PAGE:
A Pakistani high court today ordered that anyone seeking public office should declare his religious belief, a verdict said to be a major victory for hardliners in the Muslim-majority country.
The judge ruled that it was compulsory for all Pakistanis to take an oath regarding their faith if they seek to join the civil service, the armed forces or the judiciary.
"Citizens applying for jobs in state institutions must take an oath which ensures compliance with the definition of Muslim and non-Muslim provided in the Constitution," Justice Siddiqui said the short order.
Siddiqui took up the case when a group of hardline clerics blocked a major highway leading to capital Islamabad in November last year to protest against the changes in the oath and ended the protest after government sacked law minister Zahid Hamid.
The clerics alleged that the Elections Act 2017 changed the oath to facilitate Ahamdiyya people who were declared as non-Muslims by the parliament in 1974.
Khatm-i-Nabuwwat is core of Islamic faith and means that Mohammad is the last prophet and there will be no prophet after him.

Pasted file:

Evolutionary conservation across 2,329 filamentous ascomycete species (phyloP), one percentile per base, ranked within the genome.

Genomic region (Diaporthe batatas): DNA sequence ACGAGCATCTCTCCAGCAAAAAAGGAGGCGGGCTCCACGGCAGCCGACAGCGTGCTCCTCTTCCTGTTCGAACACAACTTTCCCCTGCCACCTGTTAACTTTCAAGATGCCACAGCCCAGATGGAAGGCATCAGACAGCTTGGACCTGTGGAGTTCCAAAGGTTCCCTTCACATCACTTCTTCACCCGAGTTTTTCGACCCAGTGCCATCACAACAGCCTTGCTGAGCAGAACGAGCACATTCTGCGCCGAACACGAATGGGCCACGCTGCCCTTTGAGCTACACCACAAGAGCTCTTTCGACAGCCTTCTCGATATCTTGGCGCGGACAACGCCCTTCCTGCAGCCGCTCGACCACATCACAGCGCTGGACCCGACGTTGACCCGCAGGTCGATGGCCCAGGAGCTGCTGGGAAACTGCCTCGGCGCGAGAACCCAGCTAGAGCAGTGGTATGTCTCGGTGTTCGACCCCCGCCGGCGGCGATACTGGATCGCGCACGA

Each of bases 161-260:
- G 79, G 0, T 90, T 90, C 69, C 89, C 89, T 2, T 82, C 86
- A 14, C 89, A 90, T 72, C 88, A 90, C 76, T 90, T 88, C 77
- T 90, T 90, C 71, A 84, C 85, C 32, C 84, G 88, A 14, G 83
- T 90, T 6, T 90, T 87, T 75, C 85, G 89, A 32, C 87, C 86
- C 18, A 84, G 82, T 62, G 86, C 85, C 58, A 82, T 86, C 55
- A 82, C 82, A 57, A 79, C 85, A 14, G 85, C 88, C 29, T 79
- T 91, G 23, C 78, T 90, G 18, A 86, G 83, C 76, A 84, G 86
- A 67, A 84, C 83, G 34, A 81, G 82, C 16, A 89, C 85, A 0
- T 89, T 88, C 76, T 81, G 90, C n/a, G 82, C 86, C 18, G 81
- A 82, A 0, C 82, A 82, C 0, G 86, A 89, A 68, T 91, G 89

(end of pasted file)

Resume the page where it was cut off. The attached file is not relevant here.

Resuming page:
Ahmadiyyas were declared as non-Muslims for not allegedly believing in Khatm-i-Nabuwwat.
Hardline clerics allege that Ahmadiyyas hide their true faith to join sensitive jobs and had been demanding that it should be mandatory that everyone applying for public office should declare his beliefs.
The problem arises as the Ahmadiyyas do not consider them as non-Muslims and use names like other people in Pakistan. Normally, it is not possible to identify someone as Ahmadiyya.
"The Khatm-i-Nabuwwat oath is the foundation of our religion and it is the duty of every Muslim to protect this core belief," Justice Siddiqui said in the order.
The judge also said that hiding religious belief was fraud and asked the National Database and Registration Authority (Nadra) to give a deadline to correct religion in identification documents in case it was wrong.
Justice Siddiqui further ordered that educational institutions must ensure that teachers appointed to teach Islamic Studies should be true Muslims. He further ordered that faith of a citizen should be mentioned in birth certificate, national identity cards, voter list and passports.
The verdict is major victory of hardliners who were pressing that Ahmadiyyas working in government offices should be identified.
(This story has not been edited by Business Standard staff and is auto-generated from a syndicated feed.)